Jack Kerouac is the gateway drug to The Beats. It seems like everyone comes to them through On the Road. I loved it, and I bought works by these men who sought to change a generation with their new style of writing.
James Franco’s portrayal of Allen Ginsberg and his reading of “Howl,” in the movie turned me on to Ginsberg. And I fell in love. Now I read Howl and Other Poems (the first collection of Ginsberg poems ever published) at least once a year. This little book never leaves my desk. It never gets tossed in with the other books in my collection.
It’s difficult to explain how much Ginsberg means to me. He’s the first poet whose work I connected with. After years of struggling with what schools had told me were great poems and poets, here was this free-flow of words which hit me right in the gut. “This … this is what I’ve been looking for!” Now I can say I dig poetry. 🙂
The more I read about Allen Ginsberg, the more I wish I had known him. Yes, he was as screwed up as any of them (well, except for William S. Burroughs who was his very own special kind of screwed up). But it seems to me that Ginsberg sought to make himself better, to make those around him better, and was always trying new ways to expand his consciousness.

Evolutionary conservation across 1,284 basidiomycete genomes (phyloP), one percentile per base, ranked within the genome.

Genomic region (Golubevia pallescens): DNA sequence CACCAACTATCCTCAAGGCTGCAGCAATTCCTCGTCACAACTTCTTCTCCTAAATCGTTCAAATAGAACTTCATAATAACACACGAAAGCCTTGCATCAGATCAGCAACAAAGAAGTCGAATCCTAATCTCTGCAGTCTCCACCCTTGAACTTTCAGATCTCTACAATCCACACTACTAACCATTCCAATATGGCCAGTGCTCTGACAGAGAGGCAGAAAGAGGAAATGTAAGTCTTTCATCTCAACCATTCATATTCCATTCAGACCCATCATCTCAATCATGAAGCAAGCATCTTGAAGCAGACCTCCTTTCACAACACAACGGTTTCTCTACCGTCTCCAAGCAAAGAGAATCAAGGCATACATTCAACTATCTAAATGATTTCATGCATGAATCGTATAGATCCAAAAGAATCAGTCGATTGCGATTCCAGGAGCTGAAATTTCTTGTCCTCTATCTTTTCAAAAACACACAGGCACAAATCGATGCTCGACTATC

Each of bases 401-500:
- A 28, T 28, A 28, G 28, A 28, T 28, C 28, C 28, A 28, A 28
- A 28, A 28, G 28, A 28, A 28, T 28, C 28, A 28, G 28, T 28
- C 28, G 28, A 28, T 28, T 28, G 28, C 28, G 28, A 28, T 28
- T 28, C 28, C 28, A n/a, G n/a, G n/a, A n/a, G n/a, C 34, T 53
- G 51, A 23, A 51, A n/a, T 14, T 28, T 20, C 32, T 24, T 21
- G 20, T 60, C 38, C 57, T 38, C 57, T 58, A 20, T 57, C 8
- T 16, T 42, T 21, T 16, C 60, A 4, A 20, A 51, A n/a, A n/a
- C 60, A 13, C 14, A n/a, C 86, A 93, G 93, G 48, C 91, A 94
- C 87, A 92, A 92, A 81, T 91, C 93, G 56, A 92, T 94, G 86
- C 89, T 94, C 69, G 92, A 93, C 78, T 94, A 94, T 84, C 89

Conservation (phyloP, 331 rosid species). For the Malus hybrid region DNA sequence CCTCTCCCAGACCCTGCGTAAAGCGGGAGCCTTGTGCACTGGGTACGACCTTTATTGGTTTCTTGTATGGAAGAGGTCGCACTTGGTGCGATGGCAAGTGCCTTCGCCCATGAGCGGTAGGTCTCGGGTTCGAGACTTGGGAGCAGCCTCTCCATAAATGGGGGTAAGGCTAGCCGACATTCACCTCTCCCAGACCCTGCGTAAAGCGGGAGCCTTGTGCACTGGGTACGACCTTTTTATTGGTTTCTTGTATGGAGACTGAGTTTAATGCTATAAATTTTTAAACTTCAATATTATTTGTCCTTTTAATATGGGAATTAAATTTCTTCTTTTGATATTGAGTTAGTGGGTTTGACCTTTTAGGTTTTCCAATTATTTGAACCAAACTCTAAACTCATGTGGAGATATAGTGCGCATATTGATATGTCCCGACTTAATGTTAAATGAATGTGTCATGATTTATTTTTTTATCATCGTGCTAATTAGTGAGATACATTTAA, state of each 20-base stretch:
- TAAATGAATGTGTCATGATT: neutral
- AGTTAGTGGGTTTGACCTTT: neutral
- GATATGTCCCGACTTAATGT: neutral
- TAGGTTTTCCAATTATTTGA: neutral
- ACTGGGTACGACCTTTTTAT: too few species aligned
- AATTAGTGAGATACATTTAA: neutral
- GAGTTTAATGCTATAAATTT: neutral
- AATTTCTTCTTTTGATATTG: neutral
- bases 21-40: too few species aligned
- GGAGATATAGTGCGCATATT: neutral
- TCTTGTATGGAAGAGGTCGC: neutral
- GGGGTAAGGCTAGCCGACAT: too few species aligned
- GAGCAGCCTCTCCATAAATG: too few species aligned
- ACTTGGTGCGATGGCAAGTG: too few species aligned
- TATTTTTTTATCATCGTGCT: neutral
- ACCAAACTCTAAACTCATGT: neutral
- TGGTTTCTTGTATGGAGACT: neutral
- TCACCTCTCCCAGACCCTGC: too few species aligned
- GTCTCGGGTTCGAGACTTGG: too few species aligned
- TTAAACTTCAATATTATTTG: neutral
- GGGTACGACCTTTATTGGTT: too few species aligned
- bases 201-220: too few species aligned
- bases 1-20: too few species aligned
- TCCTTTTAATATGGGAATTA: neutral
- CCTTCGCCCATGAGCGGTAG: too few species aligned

One biography I read stated in the Introduction that no matter what people felt about Ginsberg, they all universally thought of him and kind and gracious.
About a year ago, I had a dream where I was walking through a crowd of people and came across Ginsberg. He looked at me kindly, and I bowed with my hands together, “Namaste Mr. Ginsberg. I am proud to have met you.” He nodded and I moved on.
So today is one worth noting, not only for the introduction of Ginsberg’s poetry to the public, but for the profound changes he wrought on society through his views on civil rights and the obscenity trial in San Francisco over “Howl,” which changed the very definition of obscenity and censorship.